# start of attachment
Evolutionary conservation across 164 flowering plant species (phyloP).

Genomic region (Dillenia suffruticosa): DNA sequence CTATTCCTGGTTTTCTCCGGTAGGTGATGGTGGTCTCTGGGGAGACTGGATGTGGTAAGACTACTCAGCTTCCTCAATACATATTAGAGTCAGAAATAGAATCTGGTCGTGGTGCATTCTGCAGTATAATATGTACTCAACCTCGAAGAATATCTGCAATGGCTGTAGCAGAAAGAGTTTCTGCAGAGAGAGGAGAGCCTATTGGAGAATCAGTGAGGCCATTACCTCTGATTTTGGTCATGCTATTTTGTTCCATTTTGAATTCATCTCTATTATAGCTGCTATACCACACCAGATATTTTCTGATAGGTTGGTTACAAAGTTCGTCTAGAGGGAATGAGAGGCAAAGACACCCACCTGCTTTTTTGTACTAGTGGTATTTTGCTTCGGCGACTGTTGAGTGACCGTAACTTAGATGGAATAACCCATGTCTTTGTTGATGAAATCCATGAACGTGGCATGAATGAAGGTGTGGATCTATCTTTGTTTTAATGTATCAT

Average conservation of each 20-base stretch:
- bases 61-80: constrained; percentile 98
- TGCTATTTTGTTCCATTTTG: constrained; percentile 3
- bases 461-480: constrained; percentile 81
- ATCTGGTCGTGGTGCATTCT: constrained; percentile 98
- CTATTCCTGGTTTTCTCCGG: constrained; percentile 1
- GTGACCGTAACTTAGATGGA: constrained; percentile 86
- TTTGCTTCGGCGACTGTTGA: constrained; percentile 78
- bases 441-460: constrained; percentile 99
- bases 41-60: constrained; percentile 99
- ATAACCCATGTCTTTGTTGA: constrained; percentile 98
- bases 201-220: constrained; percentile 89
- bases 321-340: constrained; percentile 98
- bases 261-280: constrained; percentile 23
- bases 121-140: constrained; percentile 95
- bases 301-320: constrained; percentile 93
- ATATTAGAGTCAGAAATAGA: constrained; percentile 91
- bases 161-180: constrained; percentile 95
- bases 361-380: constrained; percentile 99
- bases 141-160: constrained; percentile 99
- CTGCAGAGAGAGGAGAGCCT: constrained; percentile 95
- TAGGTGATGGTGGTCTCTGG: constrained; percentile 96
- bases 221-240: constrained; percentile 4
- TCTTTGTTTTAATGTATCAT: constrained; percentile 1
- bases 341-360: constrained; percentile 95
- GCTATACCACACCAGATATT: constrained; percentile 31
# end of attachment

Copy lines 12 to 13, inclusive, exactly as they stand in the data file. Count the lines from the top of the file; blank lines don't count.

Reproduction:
- bases 41-60: constrained; percentile 99
- ATAACCCATGTCTTTGTTGA: constrained; percentile 98